A Look at Race as a Social Construct

A Look at Race as a Social Construct

The Huffington Post

Kimberly Cooper

Sometimes a picture is truly worth a thousand words. For those of us from the “multiracial” or mixed race community, photos of our population — our people, our families, our children — aren’t as shocking as they are an affirmation of what we have already known: Race is a social construct.

For twins, Lucy and Maria Aylmer from Gloucester, England who have been asked to produce their birth certificates to prove they are related, they aren’t alone. In the U.S., the self-identified “multiracial” community is at nine million and climbing. So why is it so difficult for so many to believe that the two girls are related, even after being told of their biological ties? Well, our notion of “race” and the historical “one-drop-rule” may be a good place to start.

The 1924 Racial Integrity Act defined race by the “one-drop rule,” defining as “colored” persons as anyone with any African or Native American ancestry. This law was in effect to purify the white population, while also expanding the scope of Virginia’s ban on interracial marriage (anti-miscegenation law) by criminalizing all marriages between white persons and non-white persons. In 1967 the law was overturned by the United States Supreme Court in its ruling on Loving v. Virginia.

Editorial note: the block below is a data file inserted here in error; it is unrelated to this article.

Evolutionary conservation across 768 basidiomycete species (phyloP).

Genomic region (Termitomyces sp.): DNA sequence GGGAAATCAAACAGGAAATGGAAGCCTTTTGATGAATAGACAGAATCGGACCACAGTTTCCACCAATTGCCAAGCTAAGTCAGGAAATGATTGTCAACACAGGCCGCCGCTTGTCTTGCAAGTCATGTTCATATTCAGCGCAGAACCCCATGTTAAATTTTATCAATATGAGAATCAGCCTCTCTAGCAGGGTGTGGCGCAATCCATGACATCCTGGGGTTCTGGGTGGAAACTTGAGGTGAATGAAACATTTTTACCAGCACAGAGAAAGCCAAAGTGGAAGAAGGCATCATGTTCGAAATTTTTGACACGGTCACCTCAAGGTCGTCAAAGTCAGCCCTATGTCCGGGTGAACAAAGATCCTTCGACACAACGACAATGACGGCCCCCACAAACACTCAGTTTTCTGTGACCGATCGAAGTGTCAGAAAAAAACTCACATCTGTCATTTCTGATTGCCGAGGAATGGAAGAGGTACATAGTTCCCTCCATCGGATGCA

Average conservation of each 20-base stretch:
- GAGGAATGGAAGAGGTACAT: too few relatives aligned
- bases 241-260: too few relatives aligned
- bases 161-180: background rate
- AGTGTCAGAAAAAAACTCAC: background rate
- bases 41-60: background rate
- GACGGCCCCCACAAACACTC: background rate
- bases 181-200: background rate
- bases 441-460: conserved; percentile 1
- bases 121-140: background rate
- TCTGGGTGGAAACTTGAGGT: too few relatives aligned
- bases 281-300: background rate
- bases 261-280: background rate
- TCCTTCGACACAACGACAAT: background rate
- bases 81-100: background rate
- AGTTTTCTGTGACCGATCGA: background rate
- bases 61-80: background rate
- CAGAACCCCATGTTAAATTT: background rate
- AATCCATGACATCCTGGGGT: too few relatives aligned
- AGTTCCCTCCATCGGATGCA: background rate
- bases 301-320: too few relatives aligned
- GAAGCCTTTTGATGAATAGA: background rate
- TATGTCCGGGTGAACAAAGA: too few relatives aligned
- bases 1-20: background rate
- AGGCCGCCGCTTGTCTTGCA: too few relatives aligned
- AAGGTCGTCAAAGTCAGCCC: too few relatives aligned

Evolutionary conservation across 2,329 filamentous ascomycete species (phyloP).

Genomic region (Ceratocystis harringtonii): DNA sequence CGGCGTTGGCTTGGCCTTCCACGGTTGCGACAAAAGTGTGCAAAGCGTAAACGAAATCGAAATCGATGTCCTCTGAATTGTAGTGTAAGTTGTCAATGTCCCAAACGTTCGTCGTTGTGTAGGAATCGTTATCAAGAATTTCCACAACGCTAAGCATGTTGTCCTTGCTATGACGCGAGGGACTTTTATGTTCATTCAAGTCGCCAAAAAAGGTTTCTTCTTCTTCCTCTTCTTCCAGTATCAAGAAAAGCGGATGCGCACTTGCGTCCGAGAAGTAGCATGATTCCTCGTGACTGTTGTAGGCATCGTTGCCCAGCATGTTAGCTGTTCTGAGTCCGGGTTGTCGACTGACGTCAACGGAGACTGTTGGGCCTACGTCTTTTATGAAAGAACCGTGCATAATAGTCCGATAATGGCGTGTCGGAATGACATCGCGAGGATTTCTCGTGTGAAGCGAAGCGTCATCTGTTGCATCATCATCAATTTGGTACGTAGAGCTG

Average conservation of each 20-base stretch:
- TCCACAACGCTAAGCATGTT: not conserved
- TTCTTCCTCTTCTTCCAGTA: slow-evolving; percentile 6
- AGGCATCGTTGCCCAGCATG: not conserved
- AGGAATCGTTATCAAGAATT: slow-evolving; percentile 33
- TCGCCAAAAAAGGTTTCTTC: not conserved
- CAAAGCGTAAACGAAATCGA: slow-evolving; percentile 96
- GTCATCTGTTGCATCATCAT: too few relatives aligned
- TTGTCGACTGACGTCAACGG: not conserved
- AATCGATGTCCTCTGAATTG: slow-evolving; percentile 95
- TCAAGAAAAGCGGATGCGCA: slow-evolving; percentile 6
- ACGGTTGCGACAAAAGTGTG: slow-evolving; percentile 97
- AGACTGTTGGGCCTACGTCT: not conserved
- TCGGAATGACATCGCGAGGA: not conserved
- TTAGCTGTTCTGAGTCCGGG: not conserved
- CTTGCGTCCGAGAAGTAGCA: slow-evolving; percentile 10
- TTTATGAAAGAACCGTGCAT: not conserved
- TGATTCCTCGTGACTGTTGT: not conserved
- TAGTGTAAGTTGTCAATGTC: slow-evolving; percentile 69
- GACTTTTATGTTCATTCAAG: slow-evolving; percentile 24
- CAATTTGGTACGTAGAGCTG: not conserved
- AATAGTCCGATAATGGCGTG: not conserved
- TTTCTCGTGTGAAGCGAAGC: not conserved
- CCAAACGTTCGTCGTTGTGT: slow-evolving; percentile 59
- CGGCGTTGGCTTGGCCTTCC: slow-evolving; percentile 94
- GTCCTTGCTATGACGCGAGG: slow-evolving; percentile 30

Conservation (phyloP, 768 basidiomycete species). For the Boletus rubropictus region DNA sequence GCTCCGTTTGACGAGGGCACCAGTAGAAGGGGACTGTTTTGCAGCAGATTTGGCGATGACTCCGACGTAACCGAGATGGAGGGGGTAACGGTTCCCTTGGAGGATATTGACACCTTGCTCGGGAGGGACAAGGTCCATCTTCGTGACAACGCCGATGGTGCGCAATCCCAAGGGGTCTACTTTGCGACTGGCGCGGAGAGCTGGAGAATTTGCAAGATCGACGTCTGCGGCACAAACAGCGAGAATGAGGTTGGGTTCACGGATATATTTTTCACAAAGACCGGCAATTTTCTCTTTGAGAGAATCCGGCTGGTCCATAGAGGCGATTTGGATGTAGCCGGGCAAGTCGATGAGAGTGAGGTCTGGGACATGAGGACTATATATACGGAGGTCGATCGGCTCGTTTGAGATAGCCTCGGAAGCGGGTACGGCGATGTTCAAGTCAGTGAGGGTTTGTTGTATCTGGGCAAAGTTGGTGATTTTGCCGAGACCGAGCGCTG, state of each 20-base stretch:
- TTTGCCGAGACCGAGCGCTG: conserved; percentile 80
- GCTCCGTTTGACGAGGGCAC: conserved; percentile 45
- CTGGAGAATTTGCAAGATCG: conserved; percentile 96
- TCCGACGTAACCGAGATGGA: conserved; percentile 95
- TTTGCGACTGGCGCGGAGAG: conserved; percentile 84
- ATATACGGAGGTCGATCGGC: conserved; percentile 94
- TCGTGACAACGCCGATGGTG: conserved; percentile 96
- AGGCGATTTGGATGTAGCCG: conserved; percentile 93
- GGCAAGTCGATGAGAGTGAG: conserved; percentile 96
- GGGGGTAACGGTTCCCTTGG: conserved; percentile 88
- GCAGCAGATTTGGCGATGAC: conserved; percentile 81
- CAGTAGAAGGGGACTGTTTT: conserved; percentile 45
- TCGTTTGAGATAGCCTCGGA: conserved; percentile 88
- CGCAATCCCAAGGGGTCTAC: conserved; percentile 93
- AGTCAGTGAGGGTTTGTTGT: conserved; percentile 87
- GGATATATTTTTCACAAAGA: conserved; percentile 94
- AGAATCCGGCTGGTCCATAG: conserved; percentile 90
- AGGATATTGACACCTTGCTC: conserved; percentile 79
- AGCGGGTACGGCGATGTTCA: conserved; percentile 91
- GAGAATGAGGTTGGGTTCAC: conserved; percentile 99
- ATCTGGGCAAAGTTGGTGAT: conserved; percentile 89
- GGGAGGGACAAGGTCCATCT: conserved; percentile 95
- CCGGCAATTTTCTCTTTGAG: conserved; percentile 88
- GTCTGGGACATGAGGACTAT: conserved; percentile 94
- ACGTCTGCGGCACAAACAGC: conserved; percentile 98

As for those who believe that “race” is somehow biologically determined, Lucy and Maria are twins — (yes, from the same mother and father), but which racial group do they belong to? Is it the same one? Given the one-drop rule, should red-headed Lucy still be considered “black”?…

Read the entire article here.

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